In a world of safety first, do investors need to look much further than this FTSE 100 constituent?
Second-half trading update to 23 March
Life-saving product maker Halma (LSE:HLMA) today raised its estimate for full-year profit as sales continued to improve following an early jolt in customer spending at the start of the global pandemic.
Adjusted pre-tax profit for the year to the end of March is now expected to prove similar to that made last year, up from a prior expectation for a 5% fall.
Halma shares rose by more than 2% in UK trading, leaving them up by just over a quarter over the last year, similar to the FTSE 350 index.
Order intake is currently running ahead of revenues and ahead of the same period last year, helped by its focus on niche markets with long-term growth drivers, and the essential nature of many of its products and services, according to management.
Halma’s safety technologies protect and save lives, allowing the safe movement of people in public areas along with protecting both assets and infrastructure across the workplace. Its medical devices enhance people’s lives while the environmental business helps improve food, water, and air quality.
The safety business had benefited from the purchase of Sensit Technologies last year. An uptick in elective healthcare procedures from the start of the pandemic had aided the medical business, while the performance of the environmental division had stayed resilient despite a strong comparative last year.
Geographically, sales grew across all regions, with further recovery in China pushing the biggest uplift for Asia Pacific. A healthy bolt-on acquisition pipeline exists, with both one business acquisition and one disposal made over the period.
Full-year results are scheduled for 10 June.
Safety products generate the biggest chunk of Halma's sales, followed by medical devices and finally environmental and analysis related products. In geographical terms, the US accounts for its biggest revenue arena at nearly two-fifths of overall sales. Halma customers include utility companies, healthcare providers, commercial and public buildings, and energy and resource corporations.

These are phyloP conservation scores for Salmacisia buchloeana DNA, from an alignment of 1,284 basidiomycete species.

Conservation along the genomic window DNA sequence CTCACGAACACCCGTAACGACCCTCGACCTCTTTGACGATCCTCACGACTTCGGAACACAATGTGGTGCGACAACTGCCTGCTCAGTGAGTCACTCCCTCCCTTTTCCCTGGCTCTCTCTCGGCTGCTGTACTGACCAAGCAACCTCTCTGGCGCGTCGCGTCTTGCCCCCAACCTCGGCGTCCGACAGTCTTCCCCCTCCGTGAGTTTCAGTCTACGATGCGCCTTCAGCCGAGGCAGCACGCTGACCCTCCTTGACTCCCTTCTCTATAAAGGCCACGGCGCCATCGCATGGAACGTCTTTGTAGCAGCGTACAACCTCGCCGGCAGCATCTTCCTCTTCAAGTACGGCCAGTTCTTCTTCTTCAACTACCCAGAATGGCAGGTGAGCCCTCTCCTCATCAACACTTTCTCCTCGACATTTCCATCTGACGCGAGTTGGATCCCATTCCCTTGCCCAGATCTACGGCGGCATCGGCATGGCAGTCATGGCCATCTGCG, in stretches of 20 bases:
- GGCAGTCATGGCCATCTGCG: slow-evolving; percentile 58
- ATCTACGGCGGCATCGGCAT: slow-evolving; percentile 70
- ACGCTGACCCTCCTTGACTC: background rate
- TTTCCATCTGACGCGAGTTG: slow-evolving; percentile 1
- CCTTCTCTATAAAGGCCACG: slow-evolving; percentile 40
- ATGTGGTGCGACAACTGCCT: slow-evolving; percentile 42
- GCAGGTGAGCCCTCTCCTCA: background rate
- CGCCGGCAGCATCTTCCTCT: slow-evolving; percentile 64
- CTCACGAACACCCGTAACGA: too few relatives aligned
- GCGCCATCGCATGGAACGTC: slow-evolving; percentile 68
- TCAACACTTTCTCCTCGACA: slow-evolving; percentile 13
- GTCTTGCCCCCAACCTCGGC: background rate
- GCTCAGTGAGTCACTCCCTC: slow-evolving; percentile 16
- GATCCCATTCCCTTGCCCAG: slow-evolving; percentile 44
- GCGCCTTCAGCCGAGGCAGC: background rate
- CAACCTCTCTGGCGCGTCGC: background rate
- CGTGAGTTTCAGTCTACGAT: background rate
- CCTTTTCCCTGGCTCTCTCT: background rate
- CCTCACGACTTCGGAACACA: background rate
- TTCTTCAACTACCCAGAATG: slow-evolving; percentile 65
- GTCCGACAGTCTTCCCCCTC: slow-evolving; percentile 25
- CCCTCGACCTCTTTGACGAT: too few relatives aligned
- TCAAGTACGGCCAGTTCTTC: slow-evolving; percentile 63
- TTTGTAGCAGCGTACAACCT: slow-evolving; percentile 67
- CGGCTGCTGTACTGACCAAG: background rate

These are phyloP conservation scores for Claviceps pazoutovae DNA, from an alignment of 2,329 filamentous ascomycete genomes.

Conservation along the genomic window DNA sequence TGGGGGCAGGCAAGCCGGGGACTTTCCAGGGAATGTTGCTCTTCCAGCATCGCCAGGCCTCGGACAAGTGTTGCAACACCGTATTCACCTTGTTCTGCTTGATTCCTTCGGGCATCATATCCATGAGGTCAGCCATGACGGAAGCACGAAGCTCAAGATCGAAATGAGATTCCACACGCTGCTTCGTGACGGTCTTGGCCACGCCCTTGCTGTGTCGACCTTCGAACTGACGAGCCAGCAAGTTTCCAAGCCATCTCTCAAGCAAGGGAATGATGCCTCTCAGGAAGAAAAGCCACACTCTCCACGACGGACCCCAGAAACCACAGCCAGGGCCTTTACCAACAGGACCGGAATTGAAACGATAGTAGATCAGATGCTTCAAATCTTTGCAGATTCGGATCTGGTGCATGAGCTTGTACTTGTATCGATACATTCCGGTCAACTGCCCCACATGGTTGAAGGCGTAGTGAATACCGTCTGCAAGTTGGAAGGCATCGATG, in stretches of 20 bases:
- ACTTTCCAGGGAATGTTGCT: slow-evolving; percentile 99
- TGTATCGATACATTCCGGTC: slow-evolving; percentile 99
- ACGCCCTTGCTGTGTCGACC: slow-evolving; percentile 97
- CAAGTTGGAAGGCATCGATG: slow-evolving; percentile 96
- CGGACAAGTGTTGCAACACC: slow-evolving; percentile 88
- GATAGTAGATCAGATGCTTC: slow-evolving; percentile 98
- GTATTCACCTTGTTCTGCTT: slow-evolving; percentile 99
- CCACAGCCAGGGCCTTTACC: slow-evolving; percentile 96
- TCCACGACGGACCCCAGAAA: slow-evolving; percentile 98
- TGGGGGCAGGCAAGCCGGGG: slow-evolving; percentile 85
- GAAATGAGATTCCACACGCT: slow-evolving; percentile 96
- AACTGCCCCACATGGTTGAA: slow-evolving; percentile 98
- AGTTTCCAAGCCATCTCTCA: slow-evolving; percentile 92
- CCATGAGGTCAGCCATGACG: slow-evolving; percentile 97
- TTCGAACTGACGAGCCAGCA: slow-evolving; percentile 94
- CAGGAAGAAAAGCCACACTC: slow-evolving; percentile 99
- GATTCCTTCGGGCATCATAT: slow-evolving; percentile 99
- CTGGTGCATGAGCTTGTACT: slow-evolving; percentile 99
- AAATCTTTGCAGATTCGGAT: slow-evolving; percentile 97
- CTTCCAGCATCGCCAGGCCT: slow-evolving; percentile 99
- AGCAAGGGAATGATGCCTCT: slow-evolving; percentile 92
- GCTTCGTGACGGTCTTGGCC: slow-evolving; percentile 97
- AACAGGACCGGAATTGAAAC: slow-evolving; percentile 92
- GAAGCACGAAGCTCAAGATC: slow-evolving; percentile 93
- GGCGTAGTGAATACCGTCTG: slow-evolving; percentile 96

Its last full-year results to the end of March 2020 saw it reporting record revenue and profits for the 17th year running. Halma is a business which has developed a reputation for steady growth, but the current full year to the end of March 2021 looked like being the year that ended. Now, a gradual sales recovery from the initial freezing of corporate customer spending at the start of the pandemic is expected to generate a similar profit outcome to last year.
For investors, some ongoing Covid related caution looks sensible given its exposure to industries such as oil & gas. Despite challenges year-to-date, an estimated forward price/earnings (PE) ratio comfortably above the three and 10-year averages also continues to suggest that the shares are not obviously cheap.
But with many other companies in a pandemic year having already or likely to report profit falls, quality such as Halma’s does not come cheap. In all, despite early year concerns, Halma has again demonstrated its strong defensive qualities, with its place in a diversified, long-term focused portfolio still justified.
- Diversity in both products and geographical sales
- Robust financial position
- Pandemic remains ongoing
- Valuation not obviously cheap
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